How the Soros warning is digested will become known as May draws nearer. Can his words rally EU leaders, and supporters in time, or is the European Union destined to meet the same fate as the Soviet Union?

End of the Road For the INF Treaty?

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Russia wasted no time responding to the United States announcement it was suspending compliance with the INF Treaty. Earlier today, Russian President Vladimir Putin let it be known his country would be doing the same. The door is not completely closed on the landmark arms control agreement though. The US has given Russia a six-month period of time to return to full compliance with the terms of the treaty. Not that Russia has been honoring its treaty commitment in recent years. Washington has long suspected Russia of violating the treaty with suspicions going back to when Barack Obama was in office. Little was done by the previous administration to redress the situation, however. President Trump’s approach to the matter has been more decisive. The Trump administration has openly called out Russia and provided evidence that at the very least suggests Moscow is not adhering to the terms of the INF treaty.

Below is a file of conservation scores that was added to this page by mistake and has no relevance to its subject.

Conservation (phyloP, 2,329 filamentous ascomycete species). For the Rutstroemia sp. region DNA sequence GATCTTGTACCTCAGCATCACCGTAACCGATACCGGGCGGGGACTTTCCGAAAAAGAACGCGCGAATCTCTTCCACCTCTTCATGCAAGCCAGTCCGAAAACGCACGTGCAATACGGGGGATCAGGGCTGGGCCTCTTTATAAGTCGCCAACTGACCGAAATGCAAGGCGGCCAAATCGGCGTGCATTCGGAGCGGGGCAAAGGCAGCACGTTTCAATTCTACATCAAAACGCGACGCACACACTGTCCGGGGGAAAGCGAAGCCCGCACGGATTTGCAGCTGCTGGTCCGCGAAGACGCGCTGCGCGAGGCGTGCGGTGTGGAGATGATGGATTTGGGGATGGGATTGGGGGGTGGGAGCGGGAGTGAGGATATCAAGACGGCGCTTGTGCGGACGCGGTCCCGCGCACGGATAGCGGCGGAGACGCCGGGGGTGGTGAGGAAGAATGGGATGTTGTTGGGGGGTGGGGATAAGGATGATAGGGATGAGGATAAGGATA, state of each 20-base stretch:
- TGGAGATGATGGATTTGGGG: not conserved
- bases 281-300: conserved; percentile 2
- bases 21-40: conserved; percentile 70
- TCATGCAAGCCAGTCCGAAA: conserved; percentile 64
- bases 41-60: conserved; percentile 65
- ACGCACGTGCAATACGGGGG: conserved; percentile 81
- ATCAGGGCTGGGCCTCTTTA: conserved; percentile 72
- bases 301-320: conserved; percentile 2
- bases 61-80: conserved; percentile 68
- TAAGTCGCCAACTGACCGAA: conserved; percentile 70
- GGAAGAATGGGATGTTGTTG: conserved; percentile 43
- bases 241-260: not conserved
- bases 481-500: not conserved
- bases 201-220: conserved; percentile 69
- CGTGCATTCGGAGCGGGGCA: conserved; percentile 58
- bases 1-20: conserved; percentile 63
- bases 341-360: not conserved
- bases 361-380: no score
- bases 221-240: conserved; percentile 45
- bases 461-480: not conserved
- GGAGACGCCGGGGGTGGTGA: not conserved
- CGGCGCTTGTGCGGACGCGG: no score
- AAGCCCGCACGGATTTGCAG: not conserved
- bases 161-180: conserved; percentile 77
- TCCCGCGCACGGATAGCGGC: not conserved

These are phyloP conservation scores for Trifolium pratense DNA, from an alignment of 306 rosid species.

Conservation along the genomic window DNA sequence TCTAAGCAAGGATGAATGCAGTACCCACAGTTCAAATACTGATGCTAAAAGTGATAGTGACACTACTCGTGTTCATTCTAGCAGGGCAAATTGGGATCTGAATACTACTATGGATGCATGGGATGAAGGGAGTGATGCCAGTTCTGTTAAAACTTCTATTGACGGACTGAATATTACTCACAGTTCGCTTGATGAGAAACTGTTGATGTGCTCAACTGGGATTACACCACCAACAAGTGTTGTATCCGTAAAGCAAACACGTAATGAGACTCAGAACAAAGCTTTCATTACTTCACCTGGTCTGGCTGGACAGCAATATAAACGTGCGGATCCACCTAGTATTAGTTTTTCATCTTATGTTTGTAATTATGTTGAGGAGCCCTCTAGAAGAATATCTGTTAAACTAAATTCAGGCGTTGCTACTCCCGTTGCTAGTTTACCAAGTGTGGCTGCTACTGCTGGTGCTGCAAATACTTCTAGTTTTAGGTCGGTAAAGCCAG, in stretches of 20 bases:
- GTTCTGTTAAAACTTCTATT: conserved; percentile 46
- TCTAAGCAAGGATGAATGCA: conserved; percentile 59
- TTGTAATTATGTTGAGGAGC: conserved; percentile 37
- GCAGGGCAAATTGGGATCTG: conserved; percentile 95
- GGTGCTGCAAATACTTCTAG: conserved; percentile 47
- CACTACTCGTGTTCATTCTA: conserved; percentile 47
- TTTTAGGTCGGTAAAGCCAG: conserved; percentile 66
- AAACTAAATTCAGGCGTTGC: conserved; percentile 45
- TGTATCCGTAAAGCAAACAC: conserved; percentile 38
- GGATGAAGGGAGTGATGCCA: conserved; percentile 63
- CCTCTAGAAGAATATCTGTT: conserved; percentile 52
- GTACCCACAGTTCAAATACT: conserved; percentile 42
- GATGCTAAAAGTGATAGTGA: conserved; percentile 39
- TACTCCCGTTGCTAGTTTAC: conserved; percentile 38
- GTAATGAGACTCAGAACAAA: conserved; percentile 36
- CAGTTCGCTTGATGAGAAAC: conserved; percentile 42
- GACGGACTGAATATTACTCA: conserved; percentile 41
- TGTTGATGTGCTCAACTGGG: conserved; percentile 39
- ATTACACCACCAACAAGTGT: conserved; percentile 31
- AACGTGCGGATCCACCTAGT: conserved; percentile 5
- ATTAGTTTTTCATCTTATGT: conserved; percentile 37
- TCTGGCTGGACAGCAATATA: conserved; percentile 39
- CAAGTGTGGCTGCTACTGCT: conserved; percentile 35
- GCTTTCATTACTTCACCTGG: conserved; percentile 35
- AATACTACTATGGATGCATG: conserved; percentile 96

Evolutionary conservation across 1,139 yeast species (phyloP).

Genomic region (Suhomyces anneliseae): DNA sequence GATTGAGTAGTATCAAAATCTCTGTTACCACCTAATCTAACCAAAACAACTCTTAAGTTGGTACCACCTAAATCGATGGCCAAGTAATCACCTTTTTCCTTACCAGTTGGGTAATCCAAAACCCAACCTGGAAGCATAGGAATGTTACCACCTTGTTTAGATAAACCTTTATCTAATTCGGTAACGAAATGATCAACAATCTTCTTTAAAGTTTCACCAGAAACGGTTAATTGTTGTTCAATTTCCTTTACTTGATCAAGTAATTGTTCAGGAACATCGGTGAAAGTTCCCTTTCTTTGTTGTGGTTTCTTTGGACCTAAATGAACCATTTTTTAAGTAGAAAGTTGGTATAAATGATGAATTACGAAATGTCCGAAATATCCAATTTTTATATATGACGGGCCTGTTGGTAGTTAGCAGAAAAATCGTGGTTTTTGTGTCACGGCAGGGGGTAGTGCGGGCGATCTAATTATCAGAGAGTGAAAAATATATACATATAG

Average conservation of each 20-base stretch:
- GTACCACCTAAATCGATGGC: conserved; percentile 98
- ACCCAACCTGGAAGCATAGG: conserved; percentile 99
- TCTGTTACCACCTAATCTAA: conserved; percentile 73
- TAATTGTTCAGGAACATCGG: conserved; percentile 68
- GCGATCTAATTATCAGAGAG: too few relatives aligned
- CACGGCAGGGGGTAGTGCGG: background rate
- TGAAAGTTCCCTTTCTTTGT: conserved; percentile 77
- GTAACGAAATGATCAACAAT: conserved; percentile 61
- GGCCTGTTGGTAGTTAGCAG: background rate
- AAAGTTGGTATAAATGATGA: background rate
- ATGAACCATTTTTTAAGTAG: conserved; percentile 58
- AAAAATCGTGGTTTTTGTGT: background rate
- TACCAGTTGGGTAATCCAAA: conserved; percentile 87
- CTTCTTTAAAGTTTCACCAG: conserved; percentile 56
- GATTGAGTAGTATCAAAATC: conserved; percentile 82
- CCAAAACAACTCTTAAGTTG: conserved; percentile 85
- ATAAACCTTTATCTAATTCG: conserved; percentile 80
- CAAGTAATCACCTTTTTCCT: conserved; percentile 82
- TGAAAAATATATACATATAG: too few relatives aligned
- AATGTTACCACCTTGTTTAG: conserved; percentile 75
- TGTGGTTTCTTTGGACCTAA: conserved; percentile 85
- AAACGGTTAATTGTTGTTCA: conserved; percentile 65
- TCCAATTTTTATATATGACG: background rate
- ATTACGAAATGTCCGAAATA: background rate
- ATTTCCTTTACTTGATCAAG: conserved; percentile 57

The latest US action was anticipated and can hardly be considered a surprise. Fair warning was given and Russia did not respond to it. If Moscow does not begin complying with the treaty terms in six months, the INF treaty will be terminated. The US suspending compliance doesn’t herald the start of a new arms race, contrary to the warnings of some pundits. The race has been underway since Russia breached the terms of the treaty. The United States is now forced to play catch-up in essence. The current mindset in Washington is simple: Russia has not been restricted by the treaty in recent years, so why should the US continue to allow its own hands to be tied?

The Atlantic Alliance is standing behind the United States on this matter. NATO’s Secretary General Jens Stoltenberg told the BBC: “All [European] allies agree with the United States because Russia has violated the treaty for several years. They are deploying more and more of the new nuclear capable missiles in Europe.” This week US envoys will be dispatched to the capital cities of numerous alliance members and detailed briefings on the situation will be given.